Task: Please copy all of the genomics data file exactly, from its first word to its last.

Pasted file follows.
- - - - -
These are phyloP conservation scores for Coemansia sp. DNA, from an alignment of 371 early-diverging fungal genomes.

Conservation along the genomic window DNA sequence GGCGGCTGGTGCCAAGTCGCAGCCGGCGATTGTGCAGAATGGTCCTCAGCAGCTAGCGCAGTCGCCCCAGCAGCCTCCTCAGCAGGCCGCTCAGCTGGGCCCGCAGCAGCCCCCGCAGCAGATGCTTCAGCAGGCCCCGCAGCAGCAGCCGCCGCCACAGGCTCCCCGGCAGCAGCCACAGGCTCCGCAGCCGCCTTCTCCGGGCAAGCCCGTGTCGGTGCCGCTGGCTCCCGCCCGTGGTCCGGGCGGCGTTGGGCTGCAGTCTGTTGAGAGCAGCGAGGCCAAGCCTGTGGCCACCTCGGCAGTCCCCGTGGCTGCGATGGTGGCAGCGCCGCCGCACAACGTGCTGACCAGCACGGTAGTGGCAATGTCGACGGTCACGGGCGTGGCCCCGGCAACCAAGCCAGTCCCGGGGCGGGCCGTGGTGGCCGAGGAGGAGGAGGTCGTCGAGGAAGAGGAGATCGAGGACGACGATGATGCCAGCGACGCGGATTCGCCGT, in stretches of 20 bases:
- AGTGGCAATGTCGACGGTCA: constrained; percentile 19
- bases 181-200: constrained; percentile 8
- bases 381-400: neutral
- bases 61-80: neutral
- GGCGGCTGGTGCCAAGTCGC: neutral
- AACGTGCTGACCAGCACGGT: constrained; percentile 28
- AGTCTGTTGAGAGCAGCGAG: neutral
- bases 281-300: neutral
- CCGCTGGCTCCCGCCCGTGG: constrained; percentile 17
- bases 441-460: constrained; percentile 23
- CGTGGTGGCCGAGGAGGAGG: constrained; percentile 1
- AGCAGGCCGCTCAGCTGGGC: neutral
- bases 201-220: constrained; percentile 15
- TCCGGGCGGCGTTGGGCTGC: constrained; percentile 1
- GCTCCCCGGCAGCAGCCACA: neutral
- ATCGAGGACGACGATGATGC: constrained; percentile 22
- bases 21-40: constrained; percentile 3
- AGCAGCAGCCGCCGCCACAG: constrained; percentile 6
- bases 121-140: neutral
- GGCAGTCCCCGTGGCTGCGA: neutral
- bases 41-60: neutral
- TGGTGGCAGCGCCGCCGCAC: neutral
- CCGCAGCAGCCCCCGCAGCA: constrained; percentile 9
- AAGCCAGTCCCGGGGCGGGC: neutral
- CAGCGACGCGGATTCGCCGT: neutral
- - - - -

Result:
These are phyloP conservation scores for Coemansia sp. DNA, from an alignment of 371 early-diverging fungal genomes.

Conservation along the genomic window DNA sequence GGCGGCTGGTGCCAAGTCGCAGCCGGCGATTGTGCAGAATGGTCCTCAGCAGCTAGCGCAGTCGCCCCAGCAGCCTCCTCAGCAGGCCGCTCAGCTGGGCCCGCAGCAGCCCCCGCAGCAGATGCTTCAGCAGGCCCCGCAGCAGCAGCCGCCGCCACAGGCTCCCCGGCAGCAGCCACAGGCTCCGCAGCCGCCTTCTCCGGGCAAGCCCGTGTCGGTGCCGCTGGCTCCCGCCCGTGGTCCGGGCGGCGTTGGGCTGCAGTCTGTTGAGAGCAGCGAGGCCAAGCCTGTGGCCACCTCGGCAGTCCCCGTGGCTGCGATGGTGGCAGCGCCGCCGCACAACGTGCTGACCAGCACGGTAGTGGCAATGTCGACGGTCACGGGCGTGGCCCCGGCAACCAAGCCAGTCCCGGGGCGGGCCGTGGTGGCCGAGGAGGAGGAGGTCGTCGAGGAAGAGGAGATCGAGGACGACGATGATGCCAGCGACGCGGATTCGCCGT, in stretches of 20 bases:
- AGTGGCAATGTCGACGGTCA: constrained; percentile 19
- bases 181-200: constrained; percentile 8
- bases 381-400: neutral
- bases 61-80: neutral
- GGCGGCTGGTGCCAAGTCGC: neutral
- AACGTGCTGACCAGCACGGT: constrained; percentile 28
- AGTCTGTTGAGAGCAGCGAG: neutral
- bases 281-300: neutral
- CCGCTGGCTCCCGCCCGTGG: constrained; percentile 17
- bases 441-460: constrained; percentile 23
- CGTGGTGGCCGAGGAGGAGG: constrained; percentile 1
- AGCAGGCCGCTCAGCTGGGC: neutral
- bases 201-220: constrained; percentile 15
- TCCGGGCGGCGTTGGGCTGC: constrained; percentile 1
- GCTCCCCGGCAGCAGCCACA: neutral
- ATCGAGGACGACGATGATGC: constrained; percentile 22
- bases 21-40: constrained; percentile 3
- AGCAGCAGCCGCCGCCACAG: constrained; percentile 6
- bases 121-140: neutral
- GGCAGTCCCCGTGGCTGCGA: neutral
- bases 41-60: neutral
- TGGTGGCAGCGCCGCCGCAC: neutral
- CCGCAGCAGCCCCCGCAGCA: constrained; percentile 9
- AAGCCAGTCCCGGGGCGGGC: neutral
- CAGCGACGCGGATTCGCCGT: neutral